In Terry Rowlett’s “Breaking Ground,” a pair of earthy do-it-yourselfers stake a claim to their own little patch of the promised land; seven pages later, the artist’s “American in Paradise” pauses in his grand tour across a pastoral Old World landscape to pose amid the debris he’s strewn. In these and eight other oil paintings featured in this issue, Rowlett’s contemporary archetypes—hunter-gatherers, interlopers, and would-be saints—dominate the physical environment, even when their intentions seem to be nothing more than to live peaceably on the land.
Ten years ago, when Rowlett’s work first appeared in The Georgia Review (Fall 1999), religious themes and questions prevailed in his portfolio “Images of Faith.” These days the artist’s canvases are decidedly secular, although his characteristic style persists: everyday folk in classical settings and poses surrounded by twenty-first century Americana. Thus, foxhounds sniff their way toward a hipster couple astride a chopper, and the wise man consulted by a Birkenstock-wearing Eve is himself shod in blue flip-flops. Rowlett remains keen on the mystical figure of the seeker and images of quest, but his vivid allegorical scenes now seem focused on the worldly mysteries and tensions that complicate relationships among people and between the human and natural worlds.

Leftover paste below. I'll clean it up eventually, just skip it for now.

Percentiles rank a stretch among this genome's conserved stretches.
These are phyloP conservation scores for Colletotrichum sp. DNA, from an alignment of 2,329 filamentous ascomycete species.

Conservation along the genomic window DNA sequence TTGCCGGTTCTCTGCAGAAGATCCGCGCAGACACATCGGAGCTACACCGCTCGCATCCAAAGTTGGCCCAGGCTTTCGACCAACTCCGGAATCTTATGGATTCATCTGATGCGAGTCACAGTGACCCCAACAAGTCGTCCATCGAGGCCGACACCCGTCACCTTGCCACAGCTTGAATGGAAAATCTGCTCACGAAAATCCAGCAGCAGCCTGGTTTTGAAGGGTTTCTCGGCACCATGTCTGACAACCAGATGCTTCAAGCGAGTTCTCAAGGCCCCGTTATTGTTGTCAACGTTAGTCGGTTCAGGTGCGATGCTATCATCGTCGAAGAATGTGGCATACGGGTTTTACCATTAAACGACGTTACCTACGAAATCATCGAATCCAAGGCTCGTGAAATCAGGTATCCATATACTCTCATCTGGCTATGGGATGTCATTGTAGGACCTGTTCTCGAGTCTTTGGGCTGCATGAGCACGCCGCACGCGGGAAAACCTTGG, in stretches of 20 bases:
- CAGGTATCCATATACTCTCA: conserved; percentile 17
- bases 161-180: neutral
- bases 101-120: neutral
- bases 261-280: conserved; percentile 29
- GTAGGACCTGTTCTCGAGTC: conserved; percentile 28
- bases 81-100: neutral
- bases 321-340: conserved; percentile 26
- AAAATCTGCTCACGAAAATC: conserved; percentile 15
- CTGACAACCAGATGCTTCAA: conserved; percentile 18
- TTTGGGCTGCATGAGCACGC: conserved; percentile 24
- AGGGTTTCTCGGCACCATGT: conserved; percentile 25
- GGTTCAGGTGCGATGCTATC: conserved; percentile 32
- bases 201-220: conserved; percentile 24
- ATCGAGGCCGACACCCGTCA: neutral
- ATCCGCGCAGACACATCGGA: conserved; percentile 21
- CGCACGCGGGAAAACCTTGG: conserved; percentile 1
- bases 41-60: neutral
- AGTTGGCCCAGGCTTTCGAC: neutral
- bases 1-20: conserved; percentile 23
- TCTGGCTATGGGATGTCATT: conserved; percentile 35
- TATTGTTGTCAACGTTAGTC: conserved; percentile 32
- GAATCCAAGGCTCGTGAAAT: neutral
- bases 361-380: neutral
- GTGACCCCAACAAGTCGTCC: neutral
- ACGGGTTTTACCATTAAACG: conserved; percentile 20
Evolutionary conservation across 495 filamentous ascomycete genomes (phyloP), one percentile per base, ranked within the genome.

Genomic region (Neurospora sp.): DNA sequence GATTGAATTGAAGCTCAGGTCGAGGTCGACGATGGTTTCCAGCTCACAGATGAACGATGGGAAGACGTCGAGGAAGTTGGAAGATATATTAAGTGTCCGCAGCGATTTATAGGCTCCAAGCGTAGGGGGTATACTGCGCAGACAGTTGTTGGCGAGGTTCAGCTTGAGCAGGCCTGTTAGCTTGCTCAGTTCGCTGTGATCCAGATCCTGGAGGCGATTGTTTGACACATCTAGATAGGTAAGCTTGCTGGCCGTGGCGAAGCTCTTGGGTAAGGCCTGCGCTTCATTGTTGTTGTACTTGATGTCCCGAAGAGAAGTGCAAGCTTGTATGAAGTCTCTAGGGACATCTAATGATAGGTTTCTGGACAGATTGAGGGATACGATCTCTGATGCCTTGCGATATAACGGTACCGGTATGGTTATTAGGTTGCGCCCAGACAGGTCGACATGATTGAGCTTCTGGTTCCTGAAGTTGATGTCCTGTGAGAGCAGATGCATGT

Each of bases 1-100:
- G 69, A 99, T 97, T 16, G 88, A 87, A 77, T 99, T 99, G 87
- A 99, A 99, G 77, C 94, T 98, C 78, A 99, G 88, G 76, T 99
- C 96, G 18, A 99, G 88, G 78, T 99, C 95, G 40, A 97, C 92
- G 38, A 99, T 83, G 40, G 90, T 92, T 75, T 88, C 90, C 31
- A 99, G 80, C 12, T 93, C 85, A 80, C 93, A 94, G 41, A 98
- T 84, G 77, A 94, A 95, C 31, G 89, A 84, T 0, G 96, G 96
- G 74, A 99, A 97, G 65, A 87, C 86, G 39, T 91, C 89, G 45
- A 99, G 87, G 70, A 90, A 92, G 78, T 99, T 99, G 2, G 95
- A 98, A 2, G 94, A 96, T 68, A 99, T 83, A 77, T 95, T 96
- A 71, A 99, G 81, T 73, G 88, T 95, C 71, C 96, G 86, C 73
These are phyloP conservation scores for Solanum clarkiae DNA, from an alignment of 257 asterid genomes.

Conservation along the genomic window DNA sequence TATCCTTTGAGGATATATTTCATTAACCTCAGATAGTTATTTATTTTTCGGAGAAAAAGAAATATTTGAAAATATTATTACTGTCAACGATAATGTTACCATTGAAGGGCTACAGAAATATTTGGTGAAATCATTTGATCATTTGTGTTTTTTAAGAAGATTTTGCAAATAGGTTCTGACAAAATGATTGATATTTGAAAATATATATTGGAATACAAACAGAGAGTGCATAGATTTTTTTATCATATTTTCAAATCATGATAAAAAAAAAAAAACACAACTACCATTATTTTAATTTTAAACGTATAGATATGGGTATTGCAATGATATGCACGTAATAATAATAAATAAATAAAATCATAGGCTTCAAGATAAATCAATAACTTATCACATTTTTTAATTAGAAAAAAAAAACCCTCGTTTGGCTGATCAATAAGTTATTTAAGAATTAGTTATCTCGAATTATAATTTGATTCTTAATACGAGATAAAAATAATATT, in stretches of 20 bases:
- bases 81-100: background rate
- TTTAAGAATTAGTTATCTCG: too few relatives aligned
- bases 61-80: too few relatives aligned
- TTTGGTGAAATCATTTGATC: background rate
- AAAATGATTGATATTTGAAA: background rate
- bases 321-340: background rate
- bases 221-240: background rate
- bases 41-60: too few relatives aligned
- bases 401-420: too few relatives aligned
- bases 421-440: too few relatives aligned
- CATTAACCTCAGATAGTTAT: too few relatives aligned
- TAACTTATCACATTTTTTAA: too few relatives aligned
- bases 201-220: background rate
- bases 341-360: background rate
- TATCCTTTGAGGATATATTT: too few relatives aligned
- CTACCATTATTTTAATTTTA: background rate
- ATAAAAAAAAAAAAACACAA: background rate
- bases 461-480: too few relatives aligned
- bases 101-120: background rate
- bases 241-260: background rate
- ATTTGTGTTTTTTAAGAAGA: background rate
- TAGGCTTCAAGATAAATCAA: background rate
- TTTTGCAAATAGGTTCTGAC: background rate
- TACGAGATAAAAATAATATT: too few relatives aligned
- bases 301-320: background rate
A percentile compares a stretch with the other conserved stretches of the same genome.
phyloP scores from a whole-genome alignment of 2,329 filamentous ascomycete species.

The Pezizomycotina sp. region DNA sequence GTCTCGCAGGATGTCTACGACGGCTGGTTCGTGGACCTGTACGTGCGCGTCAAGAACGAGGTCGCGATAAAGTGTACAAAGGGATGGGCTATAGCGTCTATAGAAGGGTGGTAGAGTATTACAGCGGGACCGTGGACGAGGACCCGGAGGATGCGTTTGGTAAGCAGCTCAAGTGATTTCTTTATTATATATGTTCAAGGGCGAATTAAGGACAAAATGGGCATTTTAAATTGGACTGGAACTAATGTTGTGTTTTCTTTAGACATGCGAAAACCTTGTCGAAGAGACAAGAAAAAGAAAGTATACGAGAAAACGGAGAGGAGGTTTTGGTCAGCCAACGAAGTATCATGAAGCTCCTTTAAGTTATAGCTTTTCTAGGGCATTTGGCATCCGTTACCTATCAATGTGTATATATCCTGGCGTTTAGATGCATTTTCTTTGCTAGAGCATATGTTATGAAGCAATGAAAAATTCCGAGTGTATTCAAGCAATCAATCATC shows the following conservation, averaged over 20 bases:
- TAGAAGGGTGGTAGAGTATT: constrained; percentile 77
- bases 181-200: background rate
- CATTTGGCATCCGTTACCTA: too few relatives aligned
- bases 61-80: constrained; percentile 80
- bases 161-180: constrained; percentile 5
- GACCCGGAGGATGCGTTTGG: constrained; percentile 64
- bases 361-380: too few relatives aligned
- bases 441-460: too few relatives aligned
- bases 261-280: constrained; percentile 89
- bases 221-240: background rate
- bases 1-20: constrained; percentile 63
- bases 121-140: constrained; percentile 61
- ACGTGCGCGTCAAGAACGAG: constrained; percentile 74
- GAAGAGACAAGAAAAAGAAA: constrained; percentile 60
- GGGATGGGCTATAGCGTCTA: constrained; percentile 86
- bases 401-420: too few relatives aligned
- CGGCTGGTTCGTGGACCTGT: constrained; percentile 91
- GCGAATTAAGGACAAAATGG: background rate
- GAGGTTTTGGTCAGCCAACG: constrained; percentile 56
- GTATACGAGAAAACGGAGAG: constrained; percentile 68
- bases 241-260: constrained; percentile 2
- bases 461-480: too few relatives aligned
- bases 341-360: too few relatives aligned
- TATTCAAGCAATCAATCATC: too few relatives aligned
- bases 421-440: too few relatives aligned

Rowlett’s work has been exhibited recently at Ciné BarCaféCinéma in Athens, Georgia, Jenkins Johnson Gallery in New York, and Zeitgeist Gallery in Nashville, as well as the Morris Museum of Art in Augusta, Georgia, and the Fay Gold Gallery in Atlanta. His images have also appeared in numerous other publications, most recently as an accompaniment to Robert Coover’s short story “White-Bread Jesus” in the December 2008 issue of Harper’s—Rowlett’s fourth appearance in that magazine—and on CD covers, including Vic Chesnutt’s 2008 Dark Developments.
Copyright © 2009 by Terry Rowlett